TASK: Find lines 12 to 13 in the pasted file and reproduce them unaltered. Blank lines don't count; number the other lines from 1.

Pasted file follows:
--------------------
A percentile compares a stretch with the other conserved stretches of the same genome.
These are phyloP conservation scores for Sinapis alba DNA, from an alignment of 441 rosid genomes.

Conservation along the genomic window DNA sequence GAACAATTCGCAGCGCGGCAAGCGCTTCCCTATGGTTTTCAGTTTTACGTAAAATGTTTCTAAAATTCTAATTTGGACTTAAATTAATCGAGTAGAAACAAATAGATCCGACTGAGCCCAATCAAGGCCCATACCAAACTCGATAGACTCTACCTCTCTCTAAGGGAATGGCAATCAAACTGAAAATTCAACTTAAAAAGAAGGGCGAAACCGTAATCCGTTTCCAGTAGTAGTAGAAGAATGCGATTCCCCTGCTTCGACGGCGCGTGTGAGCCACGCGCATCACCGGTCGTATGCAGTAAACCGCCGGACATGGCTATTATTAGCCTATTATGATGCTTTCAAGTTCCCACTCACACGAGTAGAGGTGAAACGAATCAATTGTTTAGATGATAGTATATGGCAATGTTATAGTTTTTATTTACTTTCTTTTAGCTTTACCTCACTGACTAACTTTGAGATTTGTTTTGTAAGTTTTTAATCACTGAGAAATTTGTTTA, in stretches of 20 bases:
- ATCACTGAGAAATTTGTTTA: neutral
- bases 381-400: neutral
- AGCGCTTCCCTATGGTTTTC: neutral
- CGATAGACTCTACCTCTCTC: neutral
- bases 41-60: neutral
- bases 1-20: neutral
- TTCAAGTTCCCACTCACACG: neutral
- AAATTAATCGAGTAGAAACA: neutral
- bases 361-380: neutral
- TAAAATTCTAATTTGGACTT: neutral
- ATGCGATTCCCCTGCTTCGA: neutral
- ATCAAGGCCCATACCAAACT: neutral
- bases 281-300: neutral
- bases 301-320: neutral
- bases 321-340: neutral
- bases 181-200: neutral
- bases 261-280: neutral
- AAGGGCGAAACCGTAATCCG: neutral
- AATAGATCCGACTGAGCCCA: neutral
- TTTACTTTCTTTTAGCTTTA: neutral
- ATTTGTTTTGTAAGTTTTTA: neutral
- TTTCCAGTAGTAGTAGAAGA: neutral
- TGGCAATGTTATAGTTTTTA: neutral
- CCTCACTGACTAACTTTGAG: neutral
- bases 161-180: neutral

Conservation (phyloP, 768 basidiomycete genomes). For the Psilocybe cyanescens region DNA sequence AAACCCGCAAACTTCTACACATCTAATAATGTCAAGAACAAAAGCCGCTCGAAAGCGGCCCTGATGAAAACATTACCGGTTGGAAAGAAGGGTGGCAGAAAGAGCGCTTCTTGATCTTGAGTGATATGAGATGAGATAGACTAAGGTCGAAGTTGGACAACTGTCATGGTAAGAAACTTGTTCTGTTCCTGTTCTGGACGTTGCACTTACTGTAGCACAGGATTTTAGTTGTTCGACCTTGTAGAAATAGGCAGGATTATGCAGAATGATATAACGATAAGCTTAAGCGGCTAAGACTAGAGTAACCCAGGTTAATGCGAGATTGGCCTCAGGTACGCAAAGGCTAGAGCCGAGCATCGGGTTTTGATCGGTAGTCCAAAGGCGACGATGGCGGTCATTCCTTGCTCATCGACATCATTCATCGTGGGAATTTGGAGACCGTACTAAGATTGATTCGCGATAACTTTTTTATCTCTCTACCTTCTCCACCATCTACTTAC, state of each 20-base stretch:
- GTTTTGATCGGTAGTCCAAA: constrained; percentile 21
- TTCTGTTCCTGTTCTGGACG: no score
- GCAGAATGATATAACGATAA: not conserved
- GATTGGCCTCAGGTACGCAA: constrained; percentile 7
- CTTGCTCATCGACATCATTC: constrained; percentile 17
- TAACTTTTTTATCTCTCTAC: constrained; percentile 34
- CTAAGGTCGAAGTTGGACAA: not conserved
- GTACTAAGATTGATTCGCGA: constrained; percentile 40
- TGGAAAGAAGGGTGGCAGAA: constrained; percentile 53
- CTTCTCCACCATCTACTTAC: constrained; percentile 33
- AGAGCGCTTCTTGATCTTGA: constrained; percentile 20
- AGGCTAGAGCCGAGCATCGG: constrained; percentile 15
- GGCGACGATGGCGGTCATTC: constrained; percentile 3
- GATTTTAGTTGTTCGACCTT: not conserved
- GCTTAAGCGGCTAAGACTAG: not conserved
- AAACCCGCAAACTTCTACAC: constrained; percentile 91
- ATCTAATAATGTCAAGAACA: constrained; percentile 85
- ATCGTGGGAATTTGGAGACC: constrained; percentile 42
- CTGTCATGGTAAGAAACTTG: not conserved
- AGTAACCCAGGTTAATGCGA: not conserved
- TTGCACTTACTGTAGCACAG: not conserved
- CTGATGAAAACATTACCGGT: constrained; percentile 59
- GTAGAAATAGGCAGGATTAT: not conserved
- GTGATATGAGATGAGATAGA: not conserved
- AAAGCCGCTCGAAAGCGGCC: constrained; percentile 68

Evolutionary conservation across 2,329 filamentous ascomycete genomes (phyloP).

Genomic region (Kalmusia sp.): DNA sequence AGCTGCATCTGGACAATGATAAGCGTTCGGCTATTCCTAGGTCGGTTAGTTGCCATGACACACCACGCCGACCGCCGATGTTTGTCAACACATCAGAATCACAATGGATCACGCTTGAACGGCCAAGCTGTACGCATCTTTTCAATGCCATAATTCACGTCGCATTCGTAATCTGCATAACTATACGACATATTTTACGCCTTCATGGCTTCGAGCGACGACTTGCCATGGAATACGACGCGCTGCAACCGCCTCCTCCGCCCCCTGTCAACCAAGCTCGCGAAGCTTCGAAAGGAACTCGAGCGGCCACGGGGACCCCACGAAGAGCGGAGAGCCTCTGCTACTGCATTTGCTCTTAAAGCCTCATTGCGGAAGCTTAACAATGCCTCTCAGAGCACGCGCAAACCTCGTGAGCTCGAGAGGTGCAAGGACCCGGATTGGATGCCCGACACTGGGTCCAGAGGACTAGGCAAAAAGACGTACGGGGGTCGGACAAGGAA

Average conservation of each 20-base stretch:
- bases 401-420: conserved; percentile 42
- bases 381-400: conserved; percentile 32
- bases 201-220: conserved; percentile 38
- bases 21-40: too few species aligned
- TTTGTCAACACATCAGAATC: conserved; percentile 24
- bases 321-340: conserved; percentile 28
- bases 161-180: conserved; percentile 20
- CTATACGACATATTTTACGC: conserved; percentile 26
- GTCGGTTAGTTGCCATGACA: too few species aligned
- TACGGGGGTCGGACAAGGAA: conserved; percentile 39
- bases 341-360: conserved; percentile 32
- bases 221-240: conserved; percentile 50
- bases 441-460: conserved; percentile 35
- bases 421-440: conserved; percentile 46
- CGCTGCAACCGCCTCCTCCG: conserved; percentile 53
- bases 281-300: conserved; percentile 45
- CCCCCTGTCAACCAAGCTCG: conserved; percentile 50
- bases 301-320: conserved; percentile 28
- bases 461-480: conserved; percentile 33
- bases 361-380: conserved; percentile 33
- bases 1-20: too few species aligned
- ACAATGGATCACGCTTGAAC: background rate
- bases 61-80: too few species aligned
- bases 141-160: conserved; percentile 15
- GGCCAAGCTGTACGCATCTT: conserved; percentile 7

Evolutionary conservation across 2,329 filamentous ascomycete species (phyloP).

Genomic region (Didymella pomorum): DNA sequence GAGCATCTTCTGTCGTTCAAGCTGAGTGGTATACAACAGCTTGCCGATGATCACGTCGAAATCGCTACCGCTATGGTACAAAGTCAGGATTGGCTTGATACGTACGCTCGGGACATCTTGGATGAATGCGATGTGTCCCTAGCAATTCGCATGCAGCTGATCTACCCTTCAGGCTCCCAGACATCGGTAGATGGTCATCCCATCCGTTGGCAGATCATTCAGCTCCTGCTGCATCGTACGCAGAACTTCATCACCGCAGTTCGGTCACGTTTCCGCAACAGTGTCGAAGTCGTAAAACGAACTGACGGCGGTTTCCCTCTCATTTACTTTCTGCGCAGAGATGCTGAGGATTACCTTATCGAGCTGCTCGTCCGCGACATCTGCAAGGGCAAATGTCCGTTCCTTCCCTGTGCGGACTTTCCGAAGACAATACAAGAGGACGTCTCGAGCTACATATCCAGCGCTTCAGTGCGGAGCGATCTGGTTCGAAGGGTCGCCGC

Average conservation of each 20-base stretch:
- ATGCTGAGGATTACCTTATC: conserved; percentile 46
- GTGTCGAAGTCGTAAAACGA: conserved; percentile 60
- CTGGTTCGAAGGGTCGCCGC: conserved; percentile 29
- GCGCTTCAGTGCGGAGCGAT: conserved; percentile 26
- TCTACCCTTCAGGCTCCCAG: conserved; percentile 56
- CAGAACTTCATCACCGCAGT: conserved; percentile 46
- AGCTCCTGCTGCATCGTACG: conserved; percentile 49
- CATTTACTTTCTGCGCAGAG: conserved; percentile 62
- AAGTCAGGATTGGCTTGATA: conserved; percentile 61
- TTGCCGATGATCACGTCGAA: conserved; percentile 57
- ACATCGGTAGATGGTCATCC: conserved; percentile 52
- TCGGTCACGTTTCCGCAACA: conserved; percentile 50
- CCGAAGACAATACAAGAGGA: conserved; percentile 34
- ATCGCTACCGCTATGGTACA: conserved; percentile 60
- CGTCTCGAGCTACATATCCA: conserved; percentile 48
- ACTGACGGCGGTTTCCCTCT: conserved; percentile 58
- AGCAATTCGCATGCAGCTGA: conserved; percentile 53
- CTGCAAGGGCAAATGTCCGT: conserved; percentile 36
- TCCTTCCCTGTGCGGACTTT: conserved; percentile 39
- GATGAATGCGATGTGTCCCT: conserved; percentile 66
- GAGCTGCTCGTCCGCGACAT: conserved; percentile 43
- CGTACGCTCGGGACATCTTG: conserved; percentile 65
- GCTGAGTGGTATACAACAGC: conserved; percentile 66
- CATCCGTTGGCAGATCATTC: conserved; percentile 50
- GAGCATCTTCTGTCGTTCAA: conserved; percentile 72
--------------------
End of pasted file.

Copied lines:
- bases 361-380: neutral
- TAAAATTCTAATTTGGACTT: neutral